Random numbers are useful in many situations, not just games, but also in serious applications such as simulations, educational software and others.

The statement **R= Rnd()**
assigns a value to R such that **0
<= R<1**.

The table below shows the transformation of a random number to a random value from 1 to 6:

R = Rnd() |
R = R * 6 |
R = (Int)R |
R = R + 1; |

0.000 | 0.000 | 0 | 1 |

0.399 | 2.394 | 2 | 3 |

0.575 | 3.450 | 3 | 4 |

0.776 | 4.656 | 4 | 5 |

0.999 | 5.994 | 5 | 6 |

0 <= n < 1 | 0.0 <= n < 6.0 | 0 <= R< 6 | 1 <= R<= 6 |

Instead of doing this step-by-step as shown above the following statement can
be used:

**R=Rnd() * 6 + 1**

A general rule is to multiply by the number of values in the range and then
add the lowest value in the range.

The Flash movie below allows you to enter the first and last values and see
the Visual Basic statement to compute the random numbers.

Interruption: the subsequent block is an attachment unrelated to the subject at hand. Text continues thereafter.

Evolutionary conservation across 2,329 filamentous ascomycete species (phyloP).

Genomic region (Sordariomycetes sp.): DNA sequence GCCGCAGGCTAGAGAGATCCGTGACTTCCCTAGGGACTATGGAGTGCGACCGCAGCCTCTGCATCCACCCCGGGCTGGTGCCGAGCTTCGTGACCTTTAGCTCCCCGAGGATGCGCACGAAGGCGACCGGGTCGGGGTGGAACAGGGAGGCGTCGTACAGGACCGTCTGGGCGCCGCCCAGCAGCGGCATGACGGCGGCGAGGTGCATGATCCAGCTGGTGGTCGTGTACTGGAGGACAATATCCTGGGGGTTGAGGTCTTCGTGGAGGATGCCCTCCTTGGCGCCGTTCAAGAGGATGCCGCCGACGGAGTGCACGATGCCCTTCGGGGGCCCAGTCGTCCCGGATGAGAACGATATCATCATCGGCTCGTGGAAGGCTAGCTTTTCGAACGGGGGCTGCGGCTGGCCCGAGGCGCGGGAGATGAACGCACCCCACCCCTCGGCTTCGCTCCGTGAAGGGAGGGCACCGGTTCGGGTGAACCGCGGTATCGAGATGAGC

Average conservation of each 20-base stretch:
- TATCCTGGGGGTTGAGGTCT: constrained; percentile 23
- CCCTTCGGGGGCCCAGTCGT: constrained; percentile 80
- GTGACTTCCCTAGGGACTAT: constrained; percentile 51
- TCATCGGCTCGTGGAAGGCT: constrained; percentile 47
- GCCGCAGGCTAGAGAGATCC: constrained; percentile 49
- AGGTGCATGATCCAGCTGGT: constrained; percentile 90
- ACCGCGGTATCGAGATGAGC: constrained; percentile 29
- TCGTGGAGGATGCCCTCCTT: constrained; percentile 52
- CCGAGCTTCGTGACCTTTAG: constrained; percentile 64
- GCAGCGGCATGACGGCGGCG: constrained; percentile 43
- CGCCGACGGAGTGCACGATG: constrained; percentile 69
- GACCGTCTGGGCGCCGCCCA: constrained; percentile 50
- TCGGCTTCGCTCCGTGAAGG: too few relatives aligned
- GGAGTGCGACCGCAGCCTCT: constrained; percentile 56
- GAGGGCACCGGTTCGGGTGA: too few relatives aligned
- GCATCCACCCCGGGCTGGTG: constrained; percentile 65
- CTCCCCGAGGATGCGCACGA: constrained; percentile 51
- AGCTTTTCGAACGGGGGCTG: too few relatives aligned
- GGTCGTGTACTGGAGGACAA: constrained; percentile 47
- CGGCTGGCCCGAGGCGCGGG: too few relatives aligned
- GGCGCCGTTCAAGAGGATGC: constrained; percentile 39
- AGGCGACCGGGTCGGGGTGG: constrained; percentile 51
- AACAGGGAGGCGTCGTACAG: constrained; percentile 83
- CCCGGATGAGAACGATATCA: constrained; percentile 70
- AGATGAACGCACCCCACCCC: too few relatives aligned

Type the first and last values in the range, then press enter to generate random numbers in the specified range.

To get a random point on the form use the following statements:

X
= Rnd() * Me.Width

Y = Rnd() * Me.Height

In the examples above, each value in the range has an equal chance of being selected. This would be true if we were using random numbers to roll dice, or flip a coin. In other application, we prefer to have one value appear more often than other values. In a bank simulation, we may say that 80% of the customers have just one transaction, 15% have 2 transactions, and 5% have 3 transactions. The easiest way to handle problems of this type is to generate a random value from 1 to 100 and then assign a range of value based on the percentage:

1..80 = 1 transaction

81..95 = 2 transactions

96..100 = 3 transactions

We will use random values in the drawing lesson to generate random colors.